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Tips on buying used shop machinery


WeldfabNeil

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I was wondering if anyone has advice on how to inspect used tools. If you don't mind sharing, I would love to hear :) 

 

I plan on renting a shop space in two years or so. The bussniess end is a whole different topic so ile stick to tools on here. I am keeping eyes on classifieds, for deals. If I can save money getting tools now I can get started as soon as I get into a workable sized space with good electrical. Sooner I can get running sooner I get paid. Moving larger things twice will be a pain but I think it's worth it. Buying everything top of the line brand new would be great but your looking way more money then a start up bussniess.

 

I am looking at the following tools. Obviously I will have to prioritize what I buy with funds avaible an what comes up. 

- horizontal bandsaw

- drill press

- hydraulic press

- vertical mill 

- lathe

- tooling, all types

- hose reel

-vise/clamps

- blast cabinet 

-bench grinder 

-etc 

 

I plan on buying 3 welders, and air compreser new. A small cnc plasma table with another plasma cutter would be nice as well. 

 

 

 

 

 

 

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  • 1 month later...

well lots of different ways has it had more than one owner and how often did they maintenance it and down the line noises bearings service panels to look in and dirtyness . If you have any questions on a partiual machine just post a picture of it on here and i will see if i can help :) have a good one 

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when it comes to lathes a lot of older lathes become one man machines, worn in from the practice of a user. if you find used equipment see if you can try/use them to see how they preform and not just by word of mouth, put it to your own test by actually machining something. If the seller refuses this request I would think twice.....this can go for quite a few different tools/machinery....

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Just now, comp56 said:

when it comes to lathes a lot of older lathes become one man machines, worn in from the practice of a user. if you find used equipment see if you can try/use them to see how they preform and not just by word of mouth, put it to your own test by actually machining something. If the seller refuses this request I would think twice.....this can go for quite a few different tools/machinery....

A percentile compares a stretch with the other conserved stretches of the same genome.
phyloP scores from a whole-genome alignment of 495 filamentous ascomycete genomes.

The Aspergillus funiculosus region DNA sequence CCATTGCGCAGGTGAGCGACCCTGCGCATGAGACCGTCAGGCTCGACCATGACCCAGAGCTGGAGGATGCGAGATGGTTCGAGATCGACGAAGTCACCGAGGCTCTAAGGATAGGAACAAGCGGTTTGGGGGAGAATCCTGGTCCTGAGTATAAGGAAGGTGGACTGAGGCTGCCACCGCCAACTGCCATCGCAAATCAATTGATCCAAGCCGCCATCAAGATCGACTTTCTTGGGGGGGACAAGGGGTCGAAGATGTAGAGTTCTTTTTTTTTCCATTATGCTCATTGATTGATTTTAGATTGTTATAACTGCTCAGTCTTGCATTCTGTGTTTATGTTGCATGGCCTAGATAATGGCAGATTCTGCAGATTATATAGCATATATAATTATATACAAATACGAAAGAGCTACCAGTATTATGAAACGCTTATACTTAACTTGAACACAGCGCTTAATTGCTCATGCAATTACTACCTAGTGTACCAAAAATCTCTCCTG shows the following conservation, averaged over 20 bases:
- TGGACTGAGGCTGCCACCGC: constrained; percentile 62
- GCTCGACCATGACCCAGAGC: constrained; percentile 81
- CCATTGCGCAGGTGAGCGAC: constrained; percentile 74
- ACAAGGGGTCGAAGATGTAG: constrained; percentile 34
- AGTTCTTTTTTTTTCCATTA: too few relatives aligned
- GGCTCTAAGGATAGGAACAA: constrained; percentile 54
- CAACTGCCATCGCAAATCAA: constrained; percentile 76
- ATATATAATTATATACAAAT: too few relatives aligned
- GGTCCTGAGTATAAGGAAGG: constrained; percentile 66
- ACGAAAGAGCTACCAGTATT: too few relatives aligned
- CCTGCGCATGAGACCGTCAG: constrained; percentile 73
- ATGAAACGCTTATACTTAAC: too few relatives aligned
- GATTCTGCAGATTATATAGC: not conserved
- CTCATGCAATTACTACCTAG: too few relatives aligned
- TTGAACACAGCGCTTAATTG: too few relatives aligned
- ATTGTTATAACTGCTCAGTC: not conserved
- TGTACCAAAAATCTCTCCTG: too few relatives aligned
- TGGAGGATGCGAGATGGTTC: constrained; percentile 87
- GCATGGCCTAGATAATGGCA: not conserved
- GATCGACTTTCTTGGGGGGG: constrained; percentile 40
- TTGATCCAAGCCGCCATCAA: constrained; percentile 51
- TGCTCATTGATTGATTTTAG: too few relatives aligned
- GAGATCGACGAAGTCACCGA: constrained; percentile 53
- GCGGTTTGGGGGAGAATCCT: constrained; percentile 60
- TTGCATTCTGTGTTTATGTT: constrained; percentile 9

i agree on that better to try it out :) 

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Check the Lovejoy coupler between the motor and the pump on any hydraulic equipment. Some people who have hydraulic shop equipment on their hands like presses or ironworkers that are just trying to get rid of it and aren't familiar with them may write it off as broken. It is often just a case of a set screw or a new coupler. No big deal and you can talk them down in price for it not being functioning. Check where the leaks are. If they are on hoses and fittings you are fine. If it's around input shafts on pumps or on the housing talk them down more in price. Rebuilds on pumps are easy enough but aren't cheap or fun. Check lines for chaffing where they contact metal. A blown 3' hydraulic hose may cost up to $70 depending on your fittings and who you you have do the crimping. Check the zerkes. It would be nice if you could see how many pumps of grease they take before they pop out and how hard they take grease but chances are you won't get that opportunity. Old non CNC tools are getting liquidated heavily if they aren't already completely gone from most operations. Check auctions for these. What kind of power will you have access too? Three phase equipment is better and cheaper to acquire because the average guy only has single phase pulled into his shop. Wilton vises are nice. If you have the opportunity to get your hands on a vise with the anvil style horn on the back grab that as quickly as you can. I don't know why they don't seem to be made anymore because they are the best tool a guy could wish for.

 

Just my two cents. 

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